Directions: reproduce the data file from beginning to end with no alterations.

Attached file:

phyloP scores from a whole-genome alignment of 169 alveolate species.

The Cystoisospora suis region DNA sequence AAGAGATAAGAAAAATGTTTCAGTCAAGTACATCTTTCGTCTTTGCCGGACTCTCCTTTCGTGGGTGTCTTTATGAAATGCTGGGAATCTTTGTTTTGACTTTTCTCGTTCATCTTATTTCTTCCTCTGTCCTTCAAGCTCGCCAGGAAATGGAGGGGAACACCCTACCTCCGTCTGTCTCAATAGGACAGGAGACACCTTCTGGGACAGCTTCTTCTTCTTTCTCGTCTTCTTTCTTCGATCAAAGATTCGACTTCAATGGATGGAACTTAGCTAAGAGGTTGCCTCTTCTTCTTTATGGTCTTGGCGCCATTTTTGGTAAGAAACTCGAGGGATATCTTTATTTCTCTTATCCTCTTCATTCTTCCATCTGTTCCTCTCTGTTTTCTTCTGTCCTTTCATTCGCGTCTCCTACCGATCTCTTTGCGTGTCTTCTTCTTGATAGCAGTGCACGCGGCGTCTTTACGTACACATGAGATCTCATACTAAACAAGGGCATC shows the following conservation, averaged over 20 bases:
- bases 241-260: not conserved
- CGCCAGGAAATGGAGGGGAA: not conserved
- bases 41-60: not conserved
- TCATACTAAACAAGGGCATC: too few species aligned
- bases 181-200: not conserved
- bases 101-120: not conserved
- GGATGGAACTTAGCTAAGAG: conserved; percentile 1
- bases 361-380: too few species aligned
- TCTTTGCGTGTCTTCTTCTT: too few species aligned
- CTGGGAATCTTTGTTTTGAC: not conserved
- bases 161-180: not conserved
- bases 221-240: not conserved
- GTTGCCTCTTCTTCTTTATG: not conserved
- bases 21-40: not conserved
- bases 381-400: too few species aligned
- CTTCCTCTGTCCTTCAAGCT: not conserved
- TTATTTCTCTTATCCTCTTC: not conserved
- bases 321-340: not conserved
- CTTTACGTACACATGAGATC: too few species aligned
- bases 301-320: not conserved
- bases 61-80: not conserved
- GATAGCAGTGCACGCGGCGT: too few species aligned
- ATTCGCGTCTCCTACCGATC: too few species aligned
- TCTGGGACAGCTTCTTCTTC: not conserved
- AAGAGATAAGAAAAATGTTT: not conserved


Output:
phyloP scores from a whole-genome alignment of 169 alveolate species.

The Cystoisospora suis region DNA sequence AAGAGATAAGAAAAATGTTTCAGTCAAGTACATCTTTCGTCTTTGCCGGACTCTCCTTTCGTGGGTGTCTTTATGAAATGCTGGGAATCTTTGTTTTGACTTTTCTCGTTCATCTTATTTCTTCCTCTGTCCTTCAAGCTCGCCAGGAAATGGAGGGGAACACCCTACCTCCGTCTGTCTCAATAGGACAGGAGACACCTTCTGGGACAGCTTCTTCTTCTTTCTCGTCTTCTTTCTTCGATCAAAGATTCGACTTCAATGGATGGAACTTAGCTAAGAGGTTGCCTCTTCTTCTTTATGGTCTTGGCGCCATTTTTGGTAAGAAACTCGAGGGATATCTTTATTTCTCTTATCCTCTTCATTCTTCCATCTGTTCCTCTCTGTTTTCTTCTGTCCTTTCATTCGCGTCTCCTACCGATCTCTTTGCGTGTCTTCTTCTTGATAGCAGTGCACGCGGCGTCTTTACGTACACATGAGATCTCATACTAAACAAGGGCATC shows the following conservation, averaged over 20 bases:
- bases 241-260: not conserved
- CGCCAGGAAATGGAGGGGAA: not conserved
- bases 41-60: not conserved
- TCATACTAAACAAGGGCATC: too few species aligned
- bases 181-200: not conserved
- bases 101-120: not conserved
- GGATGGAACTTAGCTAAGAG: conserved; percentile 1
- bases 361-380: too few species aligned
- TCTTTGCGTGTCTTCTTCTT: too few species aligned
- CTGGGAATCTTTGTTTTGAC: not conserved
- bases 161-180: not conserved
- bases 221-240: not conserved
- GTTGCCTCTTCTTCTTTATG: not conserved
- bases 21-40: not conserved
- bases 381-400: too few species aligned
- CTTCCTCTGTCCTTCAAGCT: not conserved
- TTATTTCTCTTATCCTCTTC: not conserved
- bases 321-340: not conserved
- CTTTACGTACACATGAGATC: too few species aligned
- bases 301-320: not conserved
- bases 61-80: not conserved
- GATAGCAGTGCACGCGGCGT: too few species aligned
- ATTCGCGTCTCCTACCGATC: too few species aligned
- TCTGGGACAGCTTCTTCTTC: not conserved
- AAGAGATAAGAAAAATGTTT: not conserved